Sadly, more firms’ value assessments are closer to the latter than former approach. On the basis that ‘if a job’s worth doing, it’s worth doing properly’, it’s not unreasonable to expect the reports to be easily navigable, with an investor-friendly explanation of what they are and why an investor is receiving it. Good examples include Rathbone, who are one of the few to provide commentary on factors over and above the FCA’s seven criteria, talking also about corporate culture and business improvements, such as eliminating initial costs across its fund range and rewriting documentation to make investment objectives much clearer. Vanguard employs a traffic light table to succinctly show how each fund measured up against the FCA criteria, as a forerunner to a discussion of each individual criteria. Franklin Templeton also stand out for doing a nice job of presenting information on a large fund range in a consumable manner.
At the other end of the spectrum, Unicorn Asset Management’s assessment comprises the last few paragraphs of its 127-page annual report.
The Assessment Process
While the reports are a mixed bag, where there is uniformity is where all firms largely concluding that their funds have offered good value. A recent report from Boring Money found that across 26 firms, covering 968 funds, a mere 3% of funds haven’t offered good value, with a further 17% being monitored with the aim of improving the value offered. These funds that have been called out and put on special measures usually comes from performance not been meeting expectations.
At a minimum, the assessments evaluate costs of the fund, comparable market rates and the costs charged to other investors for comparable services, alongside the fund performance. On top of these, boards should explain if any economies of scale are provided to investors as fund sizes increase and justify why it is beneficial for any investors to be in a more expensive share class than a lower cost class for which they are eligible and that offers substantially the same terms. To complete the process, the quality of service provided by the firm is also analysed.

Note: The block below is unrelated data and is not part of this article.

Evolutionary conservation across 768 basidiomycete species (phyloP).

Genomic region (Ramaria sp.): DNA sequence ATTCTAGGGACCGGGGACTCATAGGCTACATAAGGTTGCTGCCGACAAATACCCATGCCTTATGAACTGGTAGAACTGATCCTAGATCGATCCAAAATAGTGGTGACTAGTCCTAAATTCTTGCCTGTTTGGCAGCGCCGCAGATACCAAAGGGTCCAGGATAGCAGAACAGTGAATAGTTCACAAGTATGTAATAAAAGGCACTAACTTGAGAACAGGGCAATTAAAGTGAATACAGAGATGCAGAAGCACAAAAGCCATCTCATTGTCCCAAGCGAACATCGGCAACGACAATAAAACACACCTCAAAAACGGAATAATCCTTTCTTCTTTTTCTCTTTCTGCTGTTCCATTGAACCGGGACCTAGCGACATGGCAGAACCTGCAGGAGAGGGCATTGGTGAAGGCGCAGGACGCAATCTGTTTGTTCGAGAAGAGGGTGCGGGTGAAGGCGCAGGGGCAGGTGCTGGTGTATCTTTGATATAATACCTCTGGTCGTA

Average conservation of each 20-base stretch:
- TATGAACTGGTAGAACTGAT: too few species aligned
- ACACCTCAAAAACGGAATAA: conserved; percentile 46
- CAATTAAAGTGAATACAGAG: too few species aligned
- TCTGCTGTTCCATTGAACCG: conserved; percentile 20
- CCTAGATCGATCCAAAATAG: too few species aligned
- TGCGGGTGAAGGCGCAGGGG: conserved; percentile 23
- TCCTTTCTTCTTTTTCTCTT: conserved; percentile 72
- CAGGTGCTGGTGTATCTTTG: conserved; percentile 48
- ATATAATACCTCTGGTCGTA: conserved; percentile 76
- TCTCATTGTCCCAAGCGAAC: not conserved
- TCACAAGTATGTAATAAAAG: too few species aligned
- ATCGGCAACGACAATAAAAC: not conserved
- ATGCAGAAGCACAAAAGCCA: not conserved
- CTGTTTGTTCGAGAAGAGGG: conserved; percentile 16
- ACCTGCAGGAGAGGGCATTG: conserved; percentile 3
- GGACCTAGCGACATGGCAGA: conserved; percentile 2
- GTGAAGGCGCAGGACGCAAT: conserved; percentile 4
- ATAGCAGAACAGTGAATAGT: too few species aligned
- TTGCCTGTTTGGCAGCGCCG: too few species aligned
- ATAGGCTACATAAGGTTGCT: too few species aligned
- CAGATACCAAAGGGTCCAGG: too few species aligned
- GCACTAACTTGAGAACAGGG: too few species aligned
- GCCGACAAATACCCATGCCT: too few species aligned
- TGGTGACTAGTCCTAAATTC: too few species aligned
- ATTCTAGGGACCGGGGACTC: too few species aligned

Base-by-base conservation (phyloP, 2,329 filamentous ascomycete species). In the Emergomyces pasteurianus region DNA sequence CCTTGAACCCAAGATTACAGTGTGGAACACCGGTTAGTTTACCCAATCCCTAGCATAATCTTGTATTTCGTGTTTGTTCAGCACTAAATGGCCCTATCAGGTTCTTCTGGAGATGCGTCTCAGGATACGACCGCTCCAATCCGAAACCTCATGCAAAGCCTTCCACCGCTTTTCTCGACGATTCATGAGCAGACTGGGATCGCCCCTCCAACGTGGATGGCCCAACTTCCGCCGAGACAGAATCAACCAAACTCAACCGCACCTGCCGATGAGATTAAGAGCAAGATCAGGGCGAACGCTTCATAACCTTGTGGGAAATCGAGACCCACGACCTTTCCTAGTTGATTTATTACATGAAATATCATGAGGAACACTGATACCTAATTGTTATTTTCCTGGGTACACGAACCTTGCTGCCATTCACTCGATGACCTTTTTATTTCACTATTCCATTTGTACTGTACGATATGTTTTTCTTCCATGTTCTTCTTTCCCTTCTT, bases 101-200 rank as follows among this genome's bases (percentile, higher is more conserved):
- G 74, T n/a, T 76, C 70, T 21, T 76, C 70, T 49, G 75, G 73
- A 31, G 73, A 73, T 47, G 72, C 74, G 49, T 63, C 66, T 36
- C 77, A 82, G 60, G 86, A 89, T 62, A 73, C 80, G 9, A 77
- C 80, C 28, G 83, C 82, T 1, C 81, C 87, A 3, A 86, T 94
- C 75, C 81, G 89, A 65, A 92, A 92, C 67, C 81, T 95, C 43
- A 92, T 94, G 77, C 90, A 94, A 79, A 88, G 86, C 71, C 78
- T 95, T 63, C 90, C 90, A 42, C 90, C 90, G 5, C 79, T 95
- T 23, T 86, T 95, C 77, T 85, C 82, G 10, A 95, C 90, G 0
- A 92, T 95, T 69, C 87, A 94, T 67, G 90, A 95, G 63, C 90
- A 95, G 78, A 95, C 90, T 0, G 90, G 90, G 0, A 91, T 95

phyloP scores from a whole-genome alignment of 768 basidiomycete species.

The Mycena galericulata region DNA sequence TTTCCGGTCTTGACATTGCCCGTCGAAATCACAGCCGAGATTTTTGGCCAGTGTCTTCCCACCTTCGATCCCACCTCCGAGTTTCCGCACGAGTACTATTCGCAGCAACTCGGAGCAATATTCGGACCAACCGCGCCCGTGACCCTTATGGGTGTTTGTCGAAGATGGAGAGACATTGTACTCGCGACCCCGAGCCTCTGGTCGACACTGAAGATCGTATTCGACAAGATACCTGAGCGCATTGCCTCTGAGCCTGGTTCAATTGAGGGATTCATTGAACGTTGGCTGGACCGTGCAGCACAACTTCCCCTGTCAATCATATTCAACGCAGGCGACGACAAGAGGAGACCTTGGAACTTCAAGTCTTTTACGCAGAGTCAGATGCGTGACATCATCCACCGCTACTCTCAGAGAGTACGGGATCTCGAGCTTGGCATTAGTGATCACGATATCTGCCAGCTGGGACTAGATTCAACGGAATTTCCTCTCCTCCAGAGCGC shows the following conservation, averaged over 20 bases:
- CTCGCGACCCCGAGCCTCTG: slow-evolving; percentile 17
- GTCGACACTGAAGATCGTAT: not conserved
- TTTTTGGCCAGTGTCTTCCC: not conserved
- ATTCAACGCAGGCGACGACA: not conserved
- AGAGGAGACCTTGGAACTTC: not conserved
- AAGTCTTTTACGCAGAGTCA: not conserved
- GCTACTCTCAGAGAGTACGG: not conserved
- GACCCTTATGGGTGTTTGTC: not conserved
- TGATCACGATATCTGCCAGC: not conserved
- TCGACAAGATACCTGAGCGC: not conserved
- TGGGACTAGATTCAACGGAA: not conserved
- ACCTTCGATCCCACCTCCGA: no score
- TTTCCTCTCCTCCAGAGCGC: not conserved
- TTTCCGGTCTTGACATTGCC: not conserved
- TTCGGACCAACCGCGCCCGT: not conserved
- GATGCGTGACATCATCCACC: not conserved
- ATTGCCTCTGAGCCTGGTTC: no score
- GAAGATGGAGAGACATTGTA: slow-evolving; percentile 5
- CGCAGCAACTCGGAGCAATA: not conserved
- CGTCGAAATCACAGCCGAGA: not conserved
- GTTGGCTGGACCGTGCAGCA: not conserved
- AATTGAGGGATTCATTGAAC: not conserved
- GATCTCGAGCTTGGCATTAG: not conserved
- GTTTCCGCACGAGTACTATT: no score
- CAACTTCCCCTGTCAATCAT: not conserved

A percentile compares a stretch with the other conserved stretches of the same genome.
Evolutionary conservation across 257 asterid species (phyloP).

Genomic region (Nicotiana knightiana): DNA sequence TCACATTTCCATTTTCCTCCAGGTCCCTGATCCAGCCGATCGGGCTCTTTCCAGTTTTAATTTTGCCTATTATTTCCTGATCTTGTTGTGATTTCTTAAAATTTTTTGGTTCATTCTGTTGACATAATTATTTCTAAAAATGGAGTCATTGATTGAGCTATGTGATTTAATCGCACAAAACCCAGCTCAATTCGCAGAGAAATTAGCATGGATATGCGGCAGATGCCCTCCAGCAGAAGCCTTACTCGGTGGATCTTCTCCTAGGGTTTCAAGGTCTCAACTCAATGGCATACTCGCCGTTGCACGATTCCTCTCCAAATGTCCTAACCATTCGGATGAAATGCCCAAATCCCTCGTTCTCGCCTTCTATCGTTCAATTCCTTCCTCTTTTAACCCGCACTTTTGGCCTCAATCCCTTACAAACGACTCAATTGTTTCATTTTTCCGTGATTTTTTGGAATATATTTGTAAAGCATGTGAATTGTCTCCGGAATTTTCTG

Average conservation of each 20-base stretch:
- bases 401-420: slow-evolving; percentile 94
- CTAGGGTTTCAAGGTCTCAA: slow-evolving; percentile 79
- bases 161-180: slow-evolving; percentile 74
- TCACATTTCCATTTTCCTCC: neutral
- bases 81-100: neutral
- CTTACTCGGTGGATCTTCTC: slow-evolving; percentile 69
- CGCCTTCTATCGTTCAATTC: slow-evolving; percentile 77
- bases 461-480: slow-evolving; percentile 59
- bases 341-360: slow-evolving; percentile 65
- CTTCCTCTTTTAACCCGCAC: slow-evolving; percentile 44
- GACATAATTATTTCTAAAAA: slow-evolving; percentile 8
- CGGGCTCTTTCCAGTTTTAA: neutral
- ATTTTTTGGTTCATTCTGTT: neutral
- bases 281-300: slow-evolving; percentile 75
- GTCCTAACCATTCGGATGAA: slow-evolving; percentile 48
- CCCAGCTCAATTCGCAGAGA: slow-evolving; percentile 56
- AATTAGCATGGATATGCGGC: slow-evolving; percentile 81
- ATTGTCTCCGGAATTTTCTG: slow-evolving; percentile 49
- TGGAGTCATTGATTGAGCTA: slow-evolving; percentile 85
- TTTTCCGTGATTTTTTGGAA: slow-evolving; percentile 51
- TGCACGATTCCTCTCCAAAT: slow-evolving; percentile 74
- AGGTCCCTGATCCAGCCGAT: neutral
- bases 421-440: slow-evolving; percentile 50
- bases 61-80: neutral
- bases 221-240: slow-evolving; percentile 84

Despite the criticisms and the learning curve, the assessments yielded some quick wins for investors.
Firstly, they’ve been immediately instrumental in finishing a job started by Retail Distribution Review (RDR) in 2013, providing the impetus to finally transfer many of the long-term fund investors who had been languishing in expensive legacy share classes. And secondly, various firms attributed fee reductions to the assessment process and in some cases, restructured or even closed some funds.
The unknowns as we head into the second iteration are whether firms adjudge they’ve made the significant changes already and how the funds that were put on watch have fared.
Imitation is the Highest Form of Flattery
Whether connected or not, in the wake of the new FCA rules, ESMA, the European Securities and Markets Authority earlier this year briefed all national regulators on their responsibilities relating to costs. They include making sure all investors in a fund are treated equally and that costs charged to a fund or its unit holders are in the best interest of investors, reasonable, disclosed and don’t prevent the fund achieving its objective.
Irrespective of EU regulation, it’s likely only a matter of time before a firm voluntarily applies the assessment process to its non-UK funds, whether as best practice or to gain a competitive advantage.
In summary, while fund boards may be guilty of grade inflation in their self-assessments, we are optimistic that the quality of the reports will improve, as firms do a peer review and as the FCA take stock of this first round of reports. More importantly, until that plays out, just by virtue of the process having to be undertaken, investors have already seen material benefits, proving the adage that actions speak louder than words.
Andy Pettit, Director, Policy Research at Morningstar, works on policy activities that support investors’ interests, develops policy thought leadership, and monitors changes in legislation and regulation that will have an impact on Morningstar and its clients. Previously, Pettit led Morningstar’s Data Research and Methodology teams, driving content strategy and developing new methodologies. He has more than 30 years of experience in the financial information industry, accumulated in data management, technology, and performance measurement standards. He has held seats on many industry standards and statistics committees and was formerly vice president of global data operations at Standard & Poor’s Investment Services.